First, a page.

Yes. I could grab Mataoka and go “home” for a spell. And I have done that on occasion. But Dornaa’s narrative intrigues me: I feel that when I am playing her, and aiding the Nestlewood Owlkin and their primitive, shamanistic, indigenous rituals, I am in another world. Somehow if I am on a leveled character, that sense of immersion dissipates and feels too nostalgic to be authentic.
Perhaps it’s a good thing we are not getting three specializations. This way, I am forced to level Dornaa in a new way. She is strictly elemental and restoration. Not an agility muscle will be flexed, nor a single piece of gear without intelligence in it. 
Not sure what it is — probably my own projection of narrative and idiosyncrasies–but let’s just say it’s mischief, magic, and mojo: playing Dornaa is unique to her. We’ll just leave it at that.

Inner beauty

Today I’m up again at the crack of dawn to meet with my writing group. I was furiously writing a thesis paper last night (where did all this procrastination come from? I will figure that out tomorrow…) and trying to figure out transportation, so today will be spent in the big city, and I don’t mean Dalaran.

I found this image a while ago, and thought it almost, but not quite, suited how I see Mataoka:

It’s by an artist named Colindrina from Deviantart. Mataoka, at heart, loves to drink with Dwarfs and hang out in rowdy inns: this may be her before responsibilities and world fatigue begins to trip up her mojo. And look–her mug’s empty. No wonder.

I will always treasure Vidyala’s commissioned piece, however, as this is how she really is:

The thing about our characters is we are in (delusional) control over something that never ages, as we ourselves grow a little older. I’ve played Mataoka about 148 hours. Titan Panel tells me so every time I log on. My Titan Mirror, the one on my bathroom wall, tells me I’ve played my life a bit more than that. The scales tell me when I should have said no to that second glass of wine, or when I should have gone for a walk instead of farmed some ore. My blue jeans tell me the same thing in their silent refusal to snap buttons or zip up.

A good friend told me yesterday that when she hit this magical age number, she realized that she was getting happier and happier each day. Somehow psychologically the things that she cared about, namely, worrying about what others thought of her, suddenly didn’t seem so important. Maybe it was her father’s passing, and the concept of “don’t sweat the small stuff” resonated with her deeply, and fundamentally. One can’t “make” these epiphanies happen, but we can lay the groundwork for them.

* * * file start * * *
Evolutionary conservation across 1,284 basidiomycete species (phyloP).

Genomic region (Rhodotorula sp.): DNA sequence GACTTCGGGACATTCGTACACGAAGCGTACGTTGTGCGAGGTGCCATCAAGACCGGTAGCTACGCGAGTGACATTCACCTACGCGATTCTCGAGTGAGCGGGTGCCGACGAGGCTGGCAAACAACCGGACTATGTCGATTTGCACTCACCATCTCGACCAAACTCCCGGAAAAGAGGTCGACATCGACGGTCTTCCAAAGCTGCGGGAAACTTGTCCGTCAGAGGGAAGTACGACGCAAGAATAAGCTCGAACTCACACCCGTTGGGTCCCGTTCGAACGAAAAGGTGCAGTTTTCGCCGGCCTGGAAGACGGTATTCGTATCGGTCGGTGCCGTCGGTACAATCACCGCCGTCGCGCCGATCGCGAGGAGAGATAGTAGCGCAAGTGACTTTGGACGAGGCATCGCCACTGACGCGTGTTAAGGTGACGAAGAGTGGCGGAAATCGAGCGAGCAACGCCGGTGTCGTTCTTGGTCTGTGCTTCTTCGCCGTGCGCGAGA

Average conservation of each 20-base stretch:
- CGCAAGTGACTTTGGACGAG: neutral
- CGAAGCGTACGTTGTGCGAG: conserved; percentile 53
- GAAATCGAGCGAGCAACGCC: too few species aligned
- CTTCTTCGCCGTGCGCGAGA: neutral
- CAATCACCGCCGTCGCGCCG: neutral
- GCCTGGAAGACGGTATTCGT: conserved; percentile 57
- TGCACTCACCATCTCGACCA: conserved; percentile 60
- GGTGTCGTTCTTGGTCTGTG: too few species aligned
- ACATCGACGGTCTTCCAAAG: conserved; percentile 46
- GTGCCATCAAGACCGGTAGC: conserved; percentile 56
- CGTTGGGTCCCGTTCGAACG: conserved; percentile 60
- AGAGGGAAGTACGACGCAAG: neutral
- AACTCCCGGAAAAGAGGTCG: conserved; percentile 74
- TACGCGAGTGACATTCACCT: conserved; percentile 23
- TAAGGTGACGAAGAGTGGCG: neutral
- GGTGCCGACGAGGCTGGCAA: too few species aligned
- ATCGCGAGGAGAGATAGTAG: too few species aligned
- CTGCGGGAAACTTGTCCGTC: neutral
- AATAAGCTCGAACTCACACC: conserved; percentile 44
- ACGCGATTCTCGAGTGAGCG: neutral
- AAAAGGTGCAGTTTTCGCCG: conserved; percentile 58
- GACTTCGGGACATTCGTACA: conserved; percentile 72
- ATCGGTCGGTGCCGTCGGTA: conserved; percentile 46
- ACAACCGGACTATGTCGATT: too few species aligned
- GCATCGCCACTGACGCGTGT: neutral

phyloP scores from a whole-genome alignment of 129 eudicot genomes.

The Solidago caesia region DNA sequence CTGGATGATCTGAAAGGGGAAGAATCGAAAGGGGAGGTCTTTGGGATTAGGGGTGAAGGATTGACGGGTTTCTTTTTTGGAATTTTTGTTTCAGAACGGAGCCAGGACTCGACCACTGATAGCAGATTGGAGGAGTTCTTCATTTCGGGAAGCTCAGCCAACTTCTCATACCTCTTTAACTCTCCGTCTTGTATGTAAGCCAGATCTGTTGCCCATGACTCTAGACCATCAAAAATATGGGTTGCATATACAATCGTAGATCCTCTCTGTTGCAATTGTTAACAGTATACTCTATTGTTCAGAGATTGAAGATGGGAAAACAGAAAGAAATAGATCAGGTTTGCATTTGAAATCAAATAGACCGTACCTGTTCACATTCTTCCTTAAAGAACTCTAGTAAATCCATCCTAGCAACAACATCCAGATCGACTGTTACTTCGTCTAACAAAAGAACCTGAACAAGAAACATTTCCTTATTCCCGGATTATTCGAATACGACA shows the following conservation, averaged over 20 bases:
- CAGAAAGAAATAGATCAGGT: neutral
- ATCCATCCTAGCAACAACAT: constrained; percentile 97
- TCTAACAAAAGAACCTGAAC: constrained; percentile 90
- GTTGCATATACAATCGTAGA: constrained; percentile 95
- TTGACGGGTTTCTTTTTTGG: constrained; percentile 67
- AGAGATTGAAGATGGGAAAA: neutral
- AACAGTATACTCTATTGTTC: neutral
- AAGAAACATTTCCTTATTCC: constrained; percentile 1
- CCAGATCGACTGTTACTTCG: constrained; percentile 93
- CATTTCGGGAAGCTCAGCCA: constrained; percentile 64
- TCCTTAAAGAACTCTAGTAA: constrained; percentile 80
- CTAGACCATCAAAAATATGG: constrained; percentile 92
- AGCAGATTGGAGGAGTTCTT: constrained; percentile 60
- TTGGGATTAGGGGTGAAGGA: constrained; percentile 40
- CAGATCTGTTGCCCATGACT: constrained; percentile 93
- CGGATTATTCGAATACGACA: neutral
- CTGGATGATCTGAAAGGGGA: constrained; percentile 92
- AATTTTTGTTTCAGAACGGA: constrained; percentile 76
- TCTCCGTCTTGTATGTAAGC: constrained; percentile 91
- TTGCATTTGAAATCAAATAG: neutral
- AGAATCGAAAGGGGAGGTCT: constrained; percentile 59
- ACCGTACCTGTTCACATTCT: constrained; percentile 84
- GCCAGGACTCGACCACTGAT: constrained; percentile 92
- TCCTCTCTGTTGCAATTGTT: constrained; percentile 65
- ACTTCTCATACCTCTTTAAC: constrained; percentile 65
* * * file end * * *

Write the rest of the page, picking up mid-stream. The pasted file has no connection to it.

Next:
Mataoka will never age, as I am. Does this mean as a character she’ll never get to experience epiphanies of simply not giving a damn at a certain age? Well, she will if I write her narration that way, but otherwise, no. All those epiphanies belong to me.

Mataoka’s and Navimie’s Beasts of Pandaria Fables: Kafi

Dornaa would not listen. It was unlike her to be so disobedient, and the matron lost all patience. The little Draenei had been playing outside for hours, the first warm spring day in weeks, the first day with real, pure sunshine, and when it grew dark, she pretended not to hear the matron call her in. The streetlamps went on. The merchants pulled in their wares. The beasts in the forest began snarling, and the carousers in the inns began drinking. Nothing was safe now. Still, Dornaa did not come home. Beginning to feel terrified, the matron, Mercy, felt at once anger and despair. When the guards were about to be notified, Dornaa snuck in through the side door, only to find Mercy, arms akimbo, and angry fire in her eyes. She swooped up Dornaa and swatted her backside. She had never struck a child before. The look of betrayal on Dornaa’s face crushed her.

Mercy left the house in order to cool down. The other matrons tucked Dornaa in, even though she smelled  of dirty skin, sweat, and spring air. Dornaa grumbled tough curses under her breath about “How sorry she would be” and the injustice of the spanking. But she hurt, too. The matron was warmth, hugs, love, and stories. She supposed there would be no story tonight, and she didn’t deserve one.

Relieved that she was safe, and guilty over striking the child, Mercy could not sleep unless she checked in on her favorite child. She sat on Dornaa’s bed, and Dornaa rolled over, tear-streaked little face, sniffling, and grabbed Mercy with her whole self. “You scared me, little one. That’s why I got so angry. Please don’t ever scare me like that again.”

“I am sorry. I was stubborn and didn’t want to come in.”

“Well, let me tell you of another stubborn little kid, Dornaa.”